Startups are really hard work and that means your life becomes your startup. Entrepreneurship is a heads game and you need to have your mind under control. Full commitment and the right attitude are required.
There is in the Internet startup world a perception that everything has to be like walking under sunshine, a bed of roses, a walk in the park: That doing an Internet business is all about being nice to each other, being cool, being friendly. Startup founders see their companies as extended families. Reality is that you need a very specific mindset if you want to go from good to greatness:
I have seen companies, whose founders still have commitments elsewhere: school, employment, phd program. Startups require your full focus and dedication. Rocket Internet (company) taught me that without complete commitment it is not possible to achieve greatness. You should demand this from everybody in your team.
There is no place for 9 to 5
Similarly, during the first years of your company, it is impossible to have the same working hours as a normal employee at a big corporation. Many startup employees and founders think that they can build great companies and products by going home at 7pm. Reality is that time to market is everything (probably the topic for the next post). Forget about holidays and hobbies or going home early, if you are in this game it is to achieve greatness and this only comes through dedication.
Don’t become a lifestylepreneur
You probably know them, these people only talk the talk but never walk the walk. They hang out mostly at networking events, conferences and parties. If they happen to launch something, they will try to get massive press coverage (often focussing more on the person than on the product - cult of personality). Result: Their startups never become relevant. Rocket Internet (company) showed me that only with a small hardworking ant attitude, remaining humble and in the background, it is possible to truly focus on your company and have what it takes to create something trascendental.
Respect and be respected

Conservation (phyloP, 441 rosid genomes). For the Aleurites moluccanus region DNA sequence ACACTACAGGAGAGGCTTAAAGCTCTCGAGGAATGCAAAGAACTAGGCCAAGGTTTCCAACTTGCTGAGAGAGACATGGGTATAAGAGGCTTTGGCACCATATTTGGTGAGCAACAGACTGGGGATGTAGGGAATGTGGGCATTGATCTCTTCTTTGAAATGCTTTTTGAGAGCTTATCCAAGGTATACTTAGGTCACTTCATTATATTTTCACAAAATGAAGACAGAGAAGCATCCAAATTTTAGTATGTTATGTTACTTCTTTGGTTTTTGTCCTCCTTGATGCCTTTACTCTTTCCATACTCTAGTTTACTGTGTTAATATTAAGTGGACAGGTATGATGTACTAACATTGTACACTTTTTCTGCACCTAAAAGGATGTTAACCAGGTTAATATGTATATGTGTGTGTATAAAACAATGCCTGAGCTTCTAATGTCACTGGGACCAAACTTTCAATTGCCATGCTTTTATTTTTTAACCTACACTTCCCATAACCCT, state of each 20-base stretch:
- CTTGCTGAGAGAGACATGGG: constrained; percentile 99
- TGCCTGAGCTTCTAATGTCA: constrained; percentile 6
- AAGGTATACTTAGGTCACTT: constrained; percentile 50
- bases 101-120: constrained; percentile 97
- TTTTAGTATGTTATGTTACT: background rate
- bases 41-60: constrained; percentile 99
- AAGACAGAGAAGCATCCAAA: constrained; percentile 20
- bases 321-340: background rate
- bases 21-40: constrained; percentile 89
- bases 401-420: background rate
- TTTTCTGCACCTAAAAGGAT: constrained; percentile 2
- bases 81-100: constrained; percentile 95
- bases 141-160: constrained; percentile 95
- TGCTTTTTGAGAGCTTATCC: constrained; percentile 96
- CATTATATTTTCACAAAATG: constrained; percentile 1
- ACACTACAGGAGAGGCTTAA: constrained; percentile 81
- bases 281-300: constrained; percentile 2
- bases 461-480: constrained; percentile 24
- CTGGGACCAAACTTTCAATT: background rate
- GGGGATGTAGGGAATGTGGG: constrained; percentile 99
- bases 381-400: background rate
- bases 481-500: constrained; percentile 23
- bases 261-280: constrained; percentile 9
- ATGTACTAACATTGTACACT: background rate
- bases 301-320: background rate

I cannot emphasize how many people view entrepreneurship as some type of extended family, where your employees become your friends and you constantly hang out with them. There is nothing wrong with company events and being close to your employees, but always remember who is who. Do not do things which compromise your hierarchy (e.g. partying with your employees and getting drunk in front of them) or their respect (being overemotional in front of your employees). Always remain an authority figure, friendly but distant. You are here to lead them, not to befriend them.
Take nothing for granted
People love to make promises, investors will say that more money will come, customers promise juicy contracts, employees say that they are here for the long run and you think that you will grow old with your company. Reality is: Everyday there is a chance that you can be ousted, that your key employees leave/betray you, that customers never commit or that money never arrives. Do not become paranoid, but it is important to remain skeptical and distrustful.
Sometimes you have to be a jerk
Things go wrong so often, you deal with crap on a daily basis. But many workplaces are so soft nowadays and you are constantly pampered when things are good. Hence, founders and their employees become delusional in their expectations of work and entrepreneurship. As soon as things go south, people cry (seriously, even founders) or simply paralyze. The only way to get rid of all that crap is by being a bit of a jerk and remaining tough at all times.
Take hard decisions
Often startups act on the wrong assumptions and they take decisions based on that. When reality check arrives many entrepreneurs are unwilling to take the required measures. I learnt that the survival of the startup is priority. Often this requires drastic measures: Stop completely marketing expenditure, downsize the company, restructure everything, you name it.
Always remain correct
If you are forced to reduce head count, always do it as correct as possible, don’t hide away or delegate the decision to HR. Be clear, honest and help them find alternatives among your network of connections. It does not change the fact that they have to leave, but as a wise man once said: “You always meet twice in life”.
Recognize when is game over
Some entrepreneurs realize at some point that their company will never succeed. Yet, instead of closing shop, they will keep spending their investors money. I learnt that if it is clear that things will not improve or there is no chance to become clear leader, it is better to let it be and stop waisting time and investors’ money. All this should show you that startups are hard, really hard. Not only because all the uncertainty and difficulty associated with creating something new, but also because it requires the right attitude and commitment. A lot of very talented people forget this and fail.
Remember: Startups are hard… so man up!